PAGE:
Tips from Jefferson Smith Training and Consulting
** From the Writing Workshops: Using Passive Voice Appropriately
Passive voice is appropriate in only three ways:
One: Use passive voice when whoever received the action is more important than whoever did the action: “The President was driven to Parkland Memorial Hospital.”
Two: Use passive voice when you don’t know who’s done the action: “The package was lost in the mail.”
Three: Use passive voice when you don’t want to mention who’s done the action: “The copier’s been broken. Who did it is unimportant.” (You’re protecting the new intern.) Be careful; this may be ethical quicksand.
We found a quotation in appropriate passive voice. President Franklin Roosevelt follows the first principle of appropriate passive voice (“when whoever received the action is more important than whoever did the action”):
Yesterday, December 7th, 1941—a date which will live in infamy—the United States of America was suddenly and deliberately attacked by naval and air forces of the Empire of Japan. To Roosevelt and his audience, “the United States of America” was their first concern.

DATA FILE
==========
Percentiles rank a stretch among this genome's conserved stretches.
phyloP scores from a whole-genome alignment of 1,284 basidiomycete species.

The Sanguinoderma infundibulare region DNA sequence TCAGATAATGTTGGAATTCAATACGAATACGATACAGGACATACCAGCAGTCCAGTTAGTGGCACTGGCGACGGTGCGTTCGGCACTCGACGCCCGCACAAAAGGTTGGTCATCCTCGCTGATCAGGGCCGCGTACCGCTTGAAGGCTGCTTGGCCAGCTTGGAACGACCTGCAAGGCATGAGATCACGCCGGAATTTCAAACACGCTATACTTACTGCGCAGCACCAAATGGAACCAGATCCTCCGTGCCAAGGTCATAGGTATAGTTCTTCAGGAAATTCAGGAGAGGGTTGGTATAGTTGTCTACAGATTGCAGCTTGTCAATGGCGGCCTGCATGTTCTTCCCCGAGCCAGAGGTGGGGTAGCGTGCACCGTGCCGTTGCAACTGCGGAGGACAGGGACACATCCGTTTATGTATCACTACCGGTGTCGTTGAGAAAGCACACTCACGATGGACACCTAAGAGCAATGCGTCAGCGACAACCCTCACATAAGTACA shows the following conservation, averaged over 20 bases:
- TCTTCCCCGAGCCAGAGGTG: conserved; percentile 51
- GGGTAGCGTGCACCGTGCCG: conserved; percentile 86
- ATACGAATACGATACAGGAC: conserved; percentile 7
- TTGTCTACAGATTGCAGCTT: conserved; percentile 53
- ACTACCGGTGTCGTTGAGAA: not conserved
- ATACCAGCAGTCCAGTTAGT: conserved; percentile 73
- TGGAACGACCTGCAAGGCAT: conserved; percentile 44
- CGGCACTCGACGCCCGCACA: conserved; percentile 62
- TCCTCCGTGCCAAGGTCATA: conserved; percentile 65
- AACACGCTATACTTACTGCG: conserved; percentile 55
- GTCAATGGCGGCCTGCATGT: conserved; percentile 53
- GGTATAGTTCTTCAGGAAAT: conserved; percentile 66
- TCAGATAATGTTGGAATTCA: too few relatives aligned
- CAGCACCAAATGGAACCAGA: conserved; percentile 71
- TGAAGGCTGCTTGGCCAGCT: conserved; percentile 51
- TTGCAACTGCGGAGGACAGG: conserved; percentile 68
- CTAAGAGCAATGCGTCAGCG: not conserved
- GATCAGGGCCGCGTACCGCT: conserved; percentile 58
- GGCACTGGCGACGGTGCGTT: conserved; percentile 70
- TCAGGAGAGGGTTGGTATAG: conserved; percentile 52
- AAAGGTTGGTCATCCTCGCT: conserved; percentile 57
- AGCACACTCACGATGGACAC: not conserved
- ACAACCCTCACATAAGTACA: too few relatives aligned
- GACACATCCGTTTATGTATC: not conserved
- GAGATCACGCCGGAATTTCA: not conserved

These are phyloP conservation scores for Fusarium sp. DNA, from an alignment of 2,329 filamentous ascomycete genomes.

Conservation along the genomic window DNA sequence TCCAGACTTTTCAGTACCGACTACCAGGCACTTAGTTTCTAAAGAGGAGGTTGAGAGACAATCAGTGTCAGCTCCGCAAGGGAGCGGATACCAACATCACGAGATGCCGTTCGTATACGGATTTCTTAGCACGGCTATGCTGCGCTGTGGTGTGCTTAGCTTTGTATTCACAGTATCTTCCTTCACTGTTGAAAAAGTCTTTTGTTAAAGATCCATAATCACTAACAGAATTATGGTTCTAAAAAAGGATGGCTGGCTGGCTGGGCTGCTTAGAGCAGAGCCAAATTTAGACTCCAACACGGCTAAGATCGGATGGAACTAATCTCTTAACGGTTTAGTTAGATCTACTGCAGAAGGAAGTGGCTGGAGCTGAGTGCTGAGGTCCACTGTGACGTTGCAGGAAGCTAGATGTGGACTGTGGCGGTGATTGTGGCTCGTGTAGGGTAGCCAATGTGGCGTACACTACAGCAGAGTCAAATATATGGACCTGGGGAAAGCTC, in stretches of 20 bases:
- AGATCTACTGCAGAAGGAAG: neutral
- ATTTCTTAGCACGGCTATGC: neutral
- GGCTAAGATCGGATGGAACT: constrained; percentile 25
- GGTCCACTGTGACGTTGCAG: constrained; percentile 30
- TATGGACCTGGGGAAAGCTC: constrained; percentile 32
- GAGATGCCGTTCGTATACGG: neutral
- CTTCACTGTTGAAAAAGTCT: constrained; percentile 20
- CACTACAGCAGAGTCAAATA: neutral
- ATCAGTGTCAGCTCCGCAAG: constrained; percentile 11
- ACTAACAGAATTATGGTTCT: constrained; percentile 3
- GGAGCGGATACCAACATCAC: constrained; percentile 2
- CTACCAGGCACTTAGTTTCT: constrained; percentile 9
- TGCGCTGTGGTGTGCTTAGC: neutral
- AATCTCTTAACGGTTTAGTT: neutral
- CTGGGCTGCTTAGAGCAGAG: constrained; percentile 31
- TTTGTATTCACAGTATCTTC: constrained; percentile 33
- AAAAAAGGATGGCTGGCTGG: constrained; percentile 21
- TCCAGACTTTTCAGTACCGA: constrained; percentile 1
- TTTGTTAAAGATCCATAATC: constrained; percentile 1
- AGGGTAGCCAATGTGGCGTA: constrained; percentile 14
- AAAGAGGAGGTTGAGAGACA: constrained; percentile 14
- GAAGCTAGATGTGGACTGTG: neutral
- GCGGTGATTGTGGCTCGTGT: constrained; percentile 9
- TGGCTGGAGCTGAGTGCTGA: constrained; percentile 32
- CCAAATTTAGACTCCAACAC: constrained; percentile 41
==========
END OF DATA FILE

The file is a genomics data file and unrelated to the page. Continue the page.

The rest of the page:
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** Recent Tips
JS Tip 271: Recognizing Passive Voice
JS Tip 270: The Power of an Apology
JS Tip 269: Remembering What's Important
JS Tip 268: The Conciseness Series: Get Rid of the Big Words and the Extra Words
JS Tip 267: The Conciseness Series: Get Rid of the Passive Voice
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